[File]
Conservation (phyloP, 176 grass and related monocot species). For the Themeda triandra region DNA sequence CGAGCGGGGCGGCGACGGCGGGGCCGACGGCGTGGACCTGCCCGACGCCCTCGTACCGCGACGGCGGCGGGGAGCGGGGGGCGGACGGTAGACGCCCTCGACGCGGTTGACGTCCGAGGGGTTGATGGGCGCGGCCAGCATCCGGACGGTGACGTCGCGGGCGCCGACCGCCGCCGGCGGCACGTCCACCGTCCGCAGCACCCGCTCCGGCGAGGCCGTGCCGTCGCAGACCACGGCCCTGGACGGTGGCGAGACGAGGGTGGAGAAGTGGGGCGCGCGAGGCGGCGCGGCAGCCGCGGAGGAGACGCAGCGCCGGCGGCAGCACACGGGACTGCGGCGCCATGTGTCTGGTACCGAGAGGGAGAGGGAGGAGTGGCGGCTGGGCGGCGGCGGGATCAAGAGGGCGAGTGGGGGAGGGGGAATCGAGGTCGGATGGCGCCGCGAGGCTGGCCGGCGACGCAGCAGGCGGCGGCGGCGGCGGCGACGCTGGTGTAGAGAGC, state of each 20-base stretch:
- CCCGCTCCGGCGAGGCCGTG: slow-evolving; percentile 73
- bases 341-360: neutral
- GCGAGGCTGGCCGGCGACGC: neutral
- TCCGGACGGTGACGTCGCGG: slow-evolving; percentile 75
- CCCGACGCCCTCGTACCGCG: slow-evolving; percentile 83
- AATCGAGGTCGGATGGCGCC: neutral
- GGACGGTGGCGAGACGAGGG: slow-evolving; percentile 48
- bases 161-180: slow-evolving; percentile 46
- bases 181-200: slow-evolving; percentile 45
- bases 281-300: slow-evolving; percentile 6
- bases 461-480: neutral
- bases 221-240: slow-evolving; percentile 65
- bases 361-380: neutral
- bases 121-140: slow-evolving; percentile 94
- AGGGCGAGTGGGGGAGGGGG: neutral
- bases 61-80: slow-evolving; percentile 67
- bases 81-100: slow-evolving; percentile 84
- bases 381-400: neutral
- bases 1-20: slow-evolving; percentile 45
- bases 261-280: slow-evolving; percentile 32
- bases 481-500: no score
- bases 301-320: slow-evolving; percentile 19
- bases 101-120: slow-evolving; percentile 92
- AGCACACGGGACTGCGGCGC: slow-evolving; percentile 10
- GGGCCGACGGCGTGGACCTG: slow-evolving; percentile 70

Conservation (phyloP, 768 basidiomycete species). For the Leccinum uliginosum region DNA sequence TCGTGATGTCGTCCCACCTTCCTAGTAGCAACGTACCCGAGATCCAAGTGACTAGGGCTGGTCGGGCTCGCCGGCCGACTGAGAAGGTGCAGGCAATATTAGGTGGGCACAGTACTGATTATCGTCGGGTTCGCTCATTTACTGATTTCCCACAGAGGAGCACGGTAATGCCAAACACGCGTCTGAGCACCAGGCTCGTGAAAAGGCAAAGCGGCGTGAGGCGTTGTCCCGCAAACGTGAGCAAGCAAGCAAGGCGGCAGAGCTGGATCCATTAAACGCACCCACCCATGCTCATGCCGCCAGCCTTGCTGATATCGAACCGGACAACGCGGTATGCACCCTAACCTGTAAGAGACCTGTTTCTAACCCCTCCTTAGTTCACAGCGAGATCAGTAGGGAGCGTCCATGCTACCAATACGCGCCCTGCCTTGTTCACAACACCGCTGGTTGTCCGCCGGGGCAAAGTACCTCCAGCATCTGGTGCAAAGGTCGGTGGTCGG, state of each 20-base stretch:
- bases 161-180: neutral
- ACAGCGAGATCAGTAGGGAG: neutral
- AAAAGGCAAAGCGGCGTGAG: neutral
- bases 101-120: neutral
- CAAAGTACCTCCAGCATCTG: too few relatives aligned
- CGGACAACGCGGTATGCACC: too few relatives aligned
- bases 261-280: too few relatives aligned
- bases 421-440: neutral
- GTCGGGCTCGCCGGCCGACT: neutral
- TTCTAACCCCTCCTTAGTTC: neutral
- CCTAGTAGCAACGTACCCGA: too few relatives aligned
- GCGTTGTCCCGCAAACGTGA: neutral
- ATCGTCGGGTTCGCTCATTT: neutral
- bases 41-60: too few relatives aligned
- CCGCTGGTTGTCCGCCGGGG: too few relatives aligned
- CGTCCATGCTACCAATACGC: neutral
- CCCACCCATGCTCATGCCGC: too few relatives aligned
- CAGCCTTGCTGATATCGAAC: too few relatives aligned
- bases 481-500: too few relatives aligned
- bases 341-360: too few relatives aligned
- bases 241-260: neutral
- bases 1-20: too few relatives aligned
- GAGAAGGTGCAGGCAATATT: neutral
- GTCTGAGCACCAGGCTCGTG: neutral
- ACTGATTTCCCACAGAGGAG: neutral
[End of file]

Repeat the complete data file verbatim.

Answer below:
Conservation (phyloP, 176 grass and related monocot species). For the Themeda triandra region DNA sequence CGAGCGGGGCGGCGACGGCGGGGCCGACGGCGTGGACCTGCCCGACGCCCTCGTACCGCGACGGCGGCGGGGAGCGGGGGGCGGACGGTAGACGCCCTCGACGCGGTTGACGTCCGAGGGGTTGATGGGCGCGGCCAGCATCCGGACGGTGACGTCGCGGGCGCCGACCGCCGCCGGCGGCACGTCCACCGTCCGCAGCACCCGCTCCGGCGAGGCCGTGCCGTCGCAGACCACGGCCCTGGACGGTGGCGAGACGAGGGTGGAGAAGTGGGGCGCGCGAGGCGGCGCGGCAGCCGCGGAGGAGACGCAGCGCCGGCGGCAGCACACGGGACTGCGGCGCCATGTGTCTGGTACCGAGAGGGAGAGGGAGGAGTGGCGGCTGGGCGGCGGCGGGATCAAGAGGGCGAGTGGGGGAGGGGGAATCGAGGTCGGATGGCGCCGCGAGGCTGGCCGGCGACGCAGCAGGCGGCGGCGGCGGCGGCGACGCTGGTGTAGAGAGC, state of each 20-base stretch:
- CCCGCTCCGGCGAGGCCGTG: slow-evolving; percentile 73
- bases 341-360: neutral
- GCGAGGCTGGCCGGCGACGC: neutral
- TCCGGACGGTGACGTCGCGG: slow-evolving; percentile 75
- CCCGACGCCCTCGTACCGCG: slow-evolving; percentile 83
- AATCGAGGTCGGATGGCGCC: neutral
- GGACGGTGGCGAGACGAGGG: slow-evolving; percentile 48
- bases 161-180: slow-evolving; percentile 46
- bases 181-200: slow-evolving; percentile 45
- bases 281-300: slow-evolving; percentile 6
- bases 461-480: neutral
- bases 221-240: slow-evolving; percentile 65
- bases 361-380: neutral
- bases 121-140: slow-evolving; percentile 94
- AGGGCGAGTGGGGGAGGGGG: neutral
- bases 61-80: slow-evolving; percentile 67
- bases 81-100: slow-evolving; percentile 84
- bases 381-400: neutral
- bases 1-20: slow-evolving; percentile 45
- bases 261-280: slow-evolving; percentile 32
- bases 481-500: no score
- bases 301-320: slow-evolving; percentile 19
- bases 101-120: slow-evolving; percentile 92
- AGCACACGGGACTGCGGCGC: slow-evolving; percentile 10
- GGGCCGACGGCGTGGACCTG: slow-evolving; percentile 70

Conservation (phyloP, 768 basidiomycete species). For the Leccinum uliginosum region DNA sequence TCGTGATGTCGTCCCACCTTCCTAGTAGCAACGTACCCGAGATCCAAGTGACTAGGGCTGGTCGGGCTCGCCGGCCGACTGAGAAGGTGCAGGCAATATTAGGTGGGCACAGTACTGATTATCGTCGGGTTCGCTCATTTACTGATTTCCCACAGAGGAGCACGGTAATGCCAAACACGCGTCTGAGCACCAGGCTCGTGAAAAGGCAAAGCGGCGTGAGGCGTTGTCCCGCAAACGTGAGCAAGCAAGCAAGGCGGCAGAGCTGGATCCATTAAACGCACCCACCCATGCTCATGCCGCCAGCCTTGCTGATATCGAACCGGACAACGCGGTATGCACCCTAACCTGTAAGAGACCTGTTTCTAACCCCTCCTTAGTTCACAGCGAGATCAGTAGGGAGCGTCCATGCTACCAATACGCGCCCTGCCTTGTTCACAACACCGCTGGTTGTCCGCCGGGGCAAAGTACCTCCAGCATCTGGTGCAAAGGTCGGTGGTCGG, state of each 20-base stretch:
- bases 161-180: neutral
- ACAGCGAGATCAGTAGGGAG: neutral
- AAAAGGCAAAGCGGCGTGAG: neutral
- bases 101-120: neutral
- CAAAGTACCTCCAGCATCTG: too few relatives aligned
- CGGACAACGCGGTATGCACC: too few relatives aligned
- bases 261-280: too few relatives aligned
- bases 421-440: neutral
- GTCGGGCTCGCCGGCCGACT: neutral
- TTCTAACCCCTCCTTAGTTC: neutral
- CCTAGTAGCAACGTACCCGA: too few relatives aligned
- GCGTTGTCCCGCAAACGTGA: neutral
- ATCGTCGGGTTCGCTCATTT: neutral
- bases 41-60: too few relatives aligned
- CCGCTGGTTGTCCGCCGGGG: too few relatives aligned
- CGTCCATGCTACCAATACGC: neutral
- CCCACCCATGCTCATGCCGC: too few relatives aligned
- CAGCCTTGCTGATATCGAAC: too few relatives aligned
- bases 481-500: too few relatives aligned
- bases 341-360: too few relatives aligned
- bases 241-260: neutral
- bases 1-20: too few relatives aligned
- GAGAAGGTGCAGGCAATATT: neutral
- GTCTGAGCACCAGGCTCGTG: neutral
- ACTGATTTCCCACAGAGGAG: neutral